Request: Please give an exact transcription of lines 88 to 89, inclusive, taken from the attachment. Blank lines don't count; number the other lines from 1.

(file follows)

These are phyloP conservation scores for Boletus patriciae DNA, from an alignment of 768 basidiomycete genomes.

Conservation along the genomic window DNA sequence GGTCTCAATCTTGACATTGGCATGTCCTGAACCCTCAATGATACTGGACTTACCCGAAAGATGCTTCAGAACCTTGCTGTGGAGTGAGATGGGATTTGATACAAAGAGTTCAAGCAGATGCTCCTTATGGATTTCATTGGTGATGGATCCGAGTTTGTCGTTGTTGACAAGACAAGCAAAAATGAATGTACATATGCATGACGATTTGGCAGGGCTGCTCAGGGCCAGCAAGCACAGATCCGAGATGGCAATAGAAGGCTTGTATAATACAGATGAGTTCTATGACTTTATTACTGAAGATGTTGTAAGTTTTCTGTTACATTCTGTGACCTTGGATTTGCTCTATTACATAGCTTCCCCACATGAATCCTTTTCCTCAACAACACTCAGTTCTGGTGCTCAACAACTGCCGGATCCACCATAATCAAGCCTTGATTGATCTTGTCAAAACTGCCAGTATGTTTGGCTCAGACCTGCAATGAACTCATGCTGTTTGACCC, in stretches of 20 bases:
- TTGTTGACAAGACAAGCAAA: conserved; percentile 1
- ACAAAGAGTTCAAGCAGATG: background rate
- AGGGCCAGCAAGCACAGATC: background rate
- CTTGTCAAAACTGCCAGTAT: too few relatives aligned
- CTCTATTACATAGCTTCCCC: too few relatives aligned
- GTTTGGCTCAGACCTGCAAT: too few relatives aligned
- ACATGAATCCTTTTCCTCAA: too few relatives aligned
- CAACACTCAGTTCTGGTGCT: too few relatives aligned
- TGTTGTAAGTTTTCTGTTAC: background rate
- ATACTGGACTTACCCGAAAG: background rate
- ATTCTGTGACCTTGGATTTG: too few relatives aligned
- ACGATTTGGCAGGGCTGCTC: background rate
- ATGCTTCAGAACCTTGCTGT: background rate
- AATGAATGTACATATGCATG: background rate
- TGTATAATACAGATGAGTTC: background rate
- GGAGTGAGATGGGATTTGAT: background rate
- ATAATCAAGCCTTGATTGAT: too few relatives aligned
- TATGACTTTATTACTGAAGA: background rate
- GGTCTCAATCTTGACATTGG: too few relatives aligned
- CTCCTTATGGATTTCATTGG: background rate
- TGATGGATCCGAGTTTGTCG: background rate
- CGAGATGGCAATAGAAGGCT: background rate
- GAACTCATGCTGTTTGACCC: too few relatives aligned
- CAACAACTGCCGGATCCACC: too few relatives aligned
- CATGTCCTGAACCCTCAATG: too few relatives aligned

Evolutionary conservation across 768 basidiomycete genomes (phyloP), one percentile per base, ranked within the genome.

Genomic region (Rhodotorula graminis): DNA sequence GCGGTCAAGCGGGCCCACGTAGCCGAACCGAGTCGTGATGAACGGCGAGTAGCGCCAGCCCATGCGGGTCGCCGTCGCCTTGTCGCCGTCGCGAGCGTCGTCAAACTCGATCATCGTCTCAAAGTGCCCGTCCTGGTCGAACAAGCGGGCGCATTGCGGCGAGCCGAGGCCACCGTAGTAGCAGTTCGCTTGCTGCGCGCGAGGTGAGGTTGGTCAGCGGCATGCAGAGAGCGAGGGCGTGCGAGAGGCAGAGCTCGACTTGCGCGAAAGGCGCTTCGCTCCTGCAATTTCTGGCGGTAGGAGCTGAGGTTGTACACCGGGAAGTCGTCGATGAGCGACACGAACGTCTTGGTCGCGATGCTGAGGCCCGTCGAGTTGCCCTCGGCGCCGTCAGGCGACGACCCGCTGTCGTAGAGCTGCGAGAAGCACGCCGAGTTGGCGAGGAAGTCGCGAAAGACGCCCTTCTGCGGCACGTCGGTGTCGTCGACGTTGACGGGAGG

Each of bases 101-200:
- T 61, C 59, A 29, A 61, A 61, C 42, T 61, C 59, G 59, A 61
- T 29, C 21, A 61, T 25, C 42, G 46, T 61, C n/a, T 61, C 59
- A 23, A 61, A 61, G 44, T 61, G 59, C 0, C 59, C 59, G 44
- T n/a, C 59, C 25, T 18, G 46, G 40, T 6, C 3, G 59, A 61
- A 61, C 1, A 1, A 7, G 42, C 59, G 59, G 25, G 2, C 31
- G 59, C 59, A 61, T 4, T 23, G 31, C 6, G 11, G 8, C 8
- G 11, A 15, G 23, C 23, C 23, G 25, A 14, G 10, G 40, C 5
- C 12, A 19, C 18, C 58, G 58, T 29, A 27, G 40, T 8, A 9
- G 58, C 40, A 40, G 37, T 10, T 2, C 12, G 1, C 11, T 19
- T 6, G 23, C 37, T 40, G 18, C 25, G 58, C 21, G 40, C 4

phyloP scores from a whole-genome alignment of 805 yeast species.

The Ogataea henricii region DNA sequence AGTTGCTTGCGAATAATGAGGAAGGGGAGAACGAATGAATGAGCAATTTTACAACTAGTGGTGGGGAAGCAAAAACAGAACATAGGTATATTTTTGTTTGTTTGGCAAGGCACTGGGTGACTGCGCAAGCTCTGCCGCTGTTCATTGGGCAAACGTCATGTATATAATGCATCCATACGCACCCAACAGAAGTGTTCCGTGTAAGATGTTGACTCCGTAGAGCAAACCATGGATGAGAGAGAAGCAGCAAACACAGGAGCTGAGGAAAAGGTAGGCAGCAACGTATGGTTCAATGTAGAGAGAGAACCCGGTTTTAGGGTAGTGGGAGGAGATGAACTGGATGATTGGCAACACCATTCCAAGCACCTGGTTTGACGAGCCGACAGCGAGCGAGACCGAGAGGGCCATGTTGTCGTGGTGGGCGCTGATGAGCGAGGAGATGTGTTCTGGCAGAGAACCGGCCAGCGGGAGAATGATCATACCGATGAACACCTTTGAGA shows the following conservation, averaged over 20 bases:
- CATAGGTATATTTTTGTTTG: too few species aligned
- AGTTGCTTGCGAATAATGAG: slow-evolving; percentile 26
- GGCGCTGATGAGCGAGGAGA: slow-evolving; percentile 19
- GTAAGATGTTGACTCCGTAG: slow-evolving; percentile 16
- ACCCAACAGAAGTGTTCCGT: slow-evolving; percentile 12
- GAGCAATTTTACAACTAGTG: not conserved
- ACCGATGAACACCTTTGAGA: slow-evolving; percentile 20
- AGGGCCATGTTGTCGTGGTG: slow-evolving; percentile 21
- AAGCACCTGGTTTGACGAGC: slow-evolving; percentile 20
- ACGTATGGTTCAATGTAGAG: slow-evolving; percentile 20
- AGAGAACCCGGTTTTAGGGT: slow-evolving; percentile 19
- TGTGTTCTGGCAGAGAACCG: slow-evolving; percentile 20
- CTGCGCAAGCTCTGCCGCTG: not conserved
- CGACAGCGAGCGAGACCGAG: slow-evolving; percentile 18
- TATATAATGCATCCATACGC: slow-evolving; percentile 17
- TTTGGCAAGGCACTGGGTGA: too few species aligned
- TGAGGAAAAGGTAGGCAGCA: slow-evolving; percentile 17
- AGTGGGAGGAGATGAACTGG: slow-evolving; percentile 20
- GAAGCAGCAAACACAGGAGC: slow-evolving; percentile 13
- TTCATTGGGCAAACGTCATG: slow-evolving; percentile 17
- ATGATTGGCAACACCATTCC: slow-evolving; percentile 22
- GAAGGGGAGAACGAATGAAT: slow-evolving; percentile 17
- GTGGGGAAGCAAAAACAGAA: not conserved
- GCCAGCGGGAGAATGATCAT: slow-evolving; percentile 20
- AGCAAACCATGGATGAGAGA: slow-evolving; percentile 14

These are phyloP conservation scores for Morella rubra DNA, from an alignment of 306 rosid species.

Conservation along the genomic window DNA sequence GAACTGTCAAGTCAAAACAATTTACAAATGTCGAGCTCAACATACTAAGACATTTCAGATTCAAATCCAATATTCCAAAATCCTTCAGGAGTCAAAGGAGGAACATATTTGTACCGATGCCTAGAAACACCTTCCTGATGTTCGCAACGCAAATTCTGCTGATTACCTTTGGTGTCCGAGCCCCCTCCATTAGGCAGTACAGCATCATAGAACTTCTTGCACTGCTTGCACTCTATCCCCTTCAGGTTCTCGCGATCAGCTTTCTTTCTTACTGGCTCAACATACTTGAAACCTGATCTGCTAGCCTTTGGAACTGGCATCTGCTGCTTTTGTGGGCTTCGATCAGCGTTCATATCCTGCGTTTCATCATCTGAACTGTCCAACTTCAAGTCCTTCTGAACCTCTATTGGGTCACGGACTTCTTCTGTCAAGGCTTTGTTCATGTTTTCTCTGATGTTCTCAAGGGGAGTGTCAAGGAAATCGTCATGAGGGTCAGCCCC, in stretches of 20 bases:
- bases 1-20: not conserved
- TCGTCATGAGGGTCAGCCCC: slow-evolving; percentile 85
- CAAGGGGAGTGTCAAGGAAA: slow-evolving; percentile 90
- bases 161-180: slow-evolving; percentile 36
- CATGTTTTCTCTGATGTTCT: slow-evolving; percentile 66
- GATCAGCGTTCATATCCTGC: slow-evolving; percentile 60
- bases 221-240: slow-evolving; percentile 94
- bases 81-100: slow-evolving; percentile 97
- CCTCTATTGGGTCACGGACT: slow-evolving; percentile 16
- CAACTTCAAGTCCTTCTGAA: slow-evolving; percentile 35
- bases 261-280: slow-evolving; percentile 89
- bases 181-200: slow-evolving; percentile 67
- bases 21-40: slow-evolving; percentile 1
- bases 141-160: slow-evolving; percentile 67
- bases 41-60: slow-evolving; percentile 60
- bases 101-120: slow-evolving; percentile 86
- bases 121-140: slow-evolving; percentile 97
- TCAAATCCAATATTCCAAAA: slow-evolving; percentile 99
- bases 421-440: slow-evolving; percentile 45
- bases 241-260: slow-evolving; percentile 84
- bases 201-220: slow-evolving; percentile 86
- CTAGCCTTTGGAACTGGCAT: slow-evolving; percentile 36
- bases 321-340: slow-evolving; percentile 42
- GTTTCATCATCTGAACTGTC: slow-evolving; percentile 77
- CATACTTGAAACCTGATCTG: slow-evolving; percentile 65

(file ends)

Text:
- bases 421-440: slow-evolving; percentile 45
- bases 241-260: slow-evolving; percentile 84